I haven’t skied in very many locations, but honestly that’s because I feel like Vail is the perfect ski town…and if it ain’t broke, don’t fix it!
While I would love to experience Park City, Utah, Lake Tahoe, and the French and Swiss Alps, I’ve become quite fond of Vail and am never disappointed when we decide to visit.
I really love Vail’s low-key, laid back atmosphere and the fact that it is has everything you need for a fun-filled trip in the snow. The town of Vail feels quaint and tucked away, but is never boring or quiet…even in the off-season. Its a great place in the dead of winter, and at the start of spring. Locals are friendly and inclusive, and people travel from all over the world just to experience its slopes. Its considered a top-notch ski destination so much so that is has served as host city to The FIS Alpine World Ski Championships, organized by the International Ski Federation, a few times.
Getting to Vail:
Although the town of Vail does have an airport (Eagle Vail Airport/ EGE), it is a small one that is really on active during the winter months. For that reason, flights into Vail can be expensive and have inconvenient times. I have caught flights from CLT to Denver (DEN) to EGE. But if that airport isn’t working with your travel plans, try looking at just flying into DEN and either driving or taking a shuttle into Vail. They are only about 2 hours away from one another.
Where to stay:
This decision is difficult because there are two really great options. I’ve stayed in both and every single time I go back choosing one over the other is always difficult. The first is The Ritz Carlton- Bachelor Gulch. In my personal opinion, it is one of the best Ritz Carlton properties around, mostly because it so effortlessly gives you that warm fuzzy feeling on the inside. The hotel is atop a mountain, creating amazing views of the surrounding mountains at every corner of the hotel. The entire property is designed to look and feel like one large cabin that you’ve rented with hundreds of your closest friends. That feeling is peaked any time you’re near the common area, anchored by one large fireplace and a full bar, as it is lively and inclusive at all hours of the day. The only negative about this hotel is its distance. It kind of stands off on its own, without anything really surrounding it (there is, however, a ski lift and mountain perfect for skiing in the property’s backyard). To combat that struggle, the hotel offers a free shuttle service leaving every thirty minutes or so to Beaver Creek Mountain and Vail Village.
The second option is the Park Hyatt Beaver Creek. Nestled in the heart of the Beaver Creek village, this hotel’s biggest draw is its convenience. It is located within walking distance to dozens of restaurants, shops, and activities –like the ice skating rink open to the public. It, too, has a very lively lobby scene where people tend to crash immediately once they slopes close. Around 4pm every day the hotel sets up their renowned s’mores station, which is suppose to be just for hotel guests, but instead attracts the entire mountain making it THE place to be. During that time live music plays while people simply après ski. It’s a great scene and an even better feeling.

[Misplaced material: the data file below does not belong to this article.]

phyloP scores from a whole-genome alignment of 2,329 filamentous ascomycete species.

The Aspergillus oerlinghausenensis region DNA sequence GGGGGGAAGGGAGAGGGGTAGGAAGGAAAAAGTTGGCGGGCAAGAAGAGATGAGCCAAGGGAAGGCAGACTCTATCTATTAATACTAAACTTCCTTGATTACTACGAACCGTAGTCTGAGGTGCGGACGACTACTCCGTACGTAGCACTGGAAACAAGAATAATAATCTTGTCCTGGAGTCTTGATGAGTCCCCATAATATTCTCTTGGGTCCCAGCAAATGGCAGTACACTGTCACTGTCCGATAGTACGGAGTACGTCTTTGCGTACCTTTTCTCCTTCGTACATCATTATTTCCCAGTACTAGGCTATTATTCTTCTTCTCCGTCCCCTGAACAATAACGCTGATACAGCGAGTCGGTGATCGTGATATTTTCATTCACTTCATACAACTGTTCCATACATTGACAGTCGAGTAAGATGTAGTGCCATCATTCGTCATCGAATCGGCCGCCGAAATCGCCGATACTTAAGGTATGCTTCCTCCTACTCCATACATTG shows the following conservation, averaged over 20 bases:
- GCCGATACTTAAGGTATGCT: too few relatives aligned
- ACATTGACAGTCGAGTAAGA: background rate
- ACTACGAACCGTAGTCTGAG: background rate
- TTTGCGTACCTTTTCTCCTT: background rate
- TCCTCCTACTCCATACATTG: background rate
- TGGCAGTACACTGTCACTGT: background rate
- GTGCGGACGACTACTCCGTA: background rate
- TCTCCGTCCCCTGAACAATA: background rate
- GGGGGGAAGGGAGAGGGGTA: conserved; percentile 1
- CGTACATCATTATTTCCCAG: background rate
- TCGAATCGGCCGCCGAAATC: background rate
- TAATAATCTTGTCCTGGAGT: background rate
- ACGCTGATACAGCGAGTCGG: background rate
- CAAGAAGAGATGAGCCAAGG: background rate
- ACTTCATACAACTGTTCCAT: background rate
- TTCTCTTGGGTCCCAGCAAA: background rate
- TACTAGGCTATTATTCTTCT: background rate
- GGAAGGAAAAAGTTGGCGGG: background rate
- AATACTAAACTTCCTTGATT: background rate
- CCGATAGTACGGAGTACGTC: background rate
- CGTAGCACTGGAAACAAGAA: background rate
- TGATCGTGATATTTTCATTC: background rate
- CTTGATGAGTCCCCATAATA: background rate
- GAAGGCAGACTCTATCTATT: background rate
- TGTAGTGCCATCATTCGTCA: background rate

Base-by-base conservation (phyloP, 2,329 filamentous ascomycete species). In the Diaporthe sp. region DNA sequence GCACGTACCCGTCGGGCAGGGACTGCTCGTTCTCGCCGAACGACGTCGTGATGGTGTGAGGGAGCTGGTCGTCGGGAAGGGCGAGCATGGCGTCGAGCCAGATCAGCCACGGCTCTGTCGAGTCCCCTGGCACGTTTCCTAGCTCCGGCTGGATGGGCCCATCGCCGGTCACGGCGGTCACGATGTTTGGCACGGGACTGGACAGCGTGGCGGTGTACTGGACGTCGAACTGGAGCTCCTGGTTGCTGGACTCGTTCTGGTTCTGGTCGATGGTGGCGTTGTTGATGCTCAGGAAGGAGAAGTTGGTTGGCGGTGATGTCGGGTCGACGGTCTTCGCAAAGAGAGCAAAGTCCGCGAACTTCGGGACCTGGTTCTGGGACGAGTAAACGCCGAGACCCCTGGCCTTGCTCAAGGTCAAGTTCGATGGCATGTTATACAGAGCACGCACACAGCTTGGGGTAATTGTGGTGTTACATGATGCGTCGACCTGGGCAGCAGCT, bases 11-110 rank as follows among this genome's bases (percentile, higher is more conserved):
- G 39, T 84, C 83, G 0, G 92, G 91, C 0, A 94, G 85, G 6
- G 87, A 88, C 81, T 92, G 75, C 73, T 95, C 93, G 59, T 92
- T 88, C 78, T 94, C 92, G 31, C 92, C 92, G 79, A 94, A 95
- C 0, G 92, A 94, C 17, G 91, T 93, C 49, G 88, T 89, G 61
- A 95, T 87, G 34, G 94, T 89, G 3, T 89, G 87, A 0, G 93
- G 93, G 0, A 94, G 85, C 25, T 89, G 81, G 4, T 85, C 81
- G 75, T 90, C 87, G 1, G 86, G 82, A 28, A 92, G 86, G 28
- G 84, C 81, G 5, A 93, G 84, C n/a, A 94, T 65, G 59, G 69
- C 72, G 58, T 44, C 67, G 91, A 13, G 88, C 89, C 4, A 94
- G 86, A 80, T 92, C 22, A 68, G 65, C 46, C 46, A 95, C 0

Where to ski:
Vail has several mountain options, however I recommend Beaver Creek mountain. I love that a little village sits at the foot of mountain because it means that there is always something to do, even when you aren’t skiing. But for those times that you are skiing and are in need of a mid-afternoon break, there are restaurants and lodges on the actual mountain available for you to just ski right into. Try Spruce Saddle if you’re in need of a quick lunch or just want to warm up, and SaddleRidge for a fancier, longer lunch. After your last run, come down for a cookie! Beaver Creek chefs in white hats and red ski pants walk around the base of the mountain with a platter full of cookies, offering them to any and everyone.
Where to rent gear:
Unless you live near a ski mountain or ski dozens of times a year, there is just no reason to own your own pair of skis. Traveling with them would be so annoying and because the sport is constantly improving the equipment also improves. It wouldn’t take long for your pair of skis to become out-of-date. My suggestion is just rent that stuff when you get there. If you plan on skiing Beaver Creek Mountain, grab your gear (think: skis, ski boots, helmets and poles) from Base Mountain Sports, located behind the Park Hyatt. The staff are super friendly and knowledgeable, and they offer kids gear. They make the process super simple and as quick as they possibly can. And if you’re staying in the village they will get your gear over to you, if not you can simply store your stuff with them overnight. Order online ahead of time to save 20%!
Where to eat:
For dinner on Beaver Creek Mountain you have to make a reservation for Beano’s Cabin. It is extremely pricey as they only offer a fixe menu, but its truly an experience and totally worth it. The only way to get to the cabin is by their snowmobile up a scenic route. Once you arrive you are given a warm pair of slippers and offered a spot by the fire while they prepare your table. The meal is expensive, but the quality and preparation are superb. I recommend getting an early reservation if you’re coming from the east coast, as the dinner tends to last for at least two hours. A smaller portion children’s fixe menu is also available.
My favorite place for dinner in Vail Village, the town center, is Sweet Basil because its one of those “see and be seen” places. The menu is always changing and there is an extensive wine list. There’s always so much energy throughout the restaurant—sitting at the bar for dinner here is never a bad thing. However if you do want a table be prepared to wait an hour, or make sure you have a reservation at least two weeks in advance.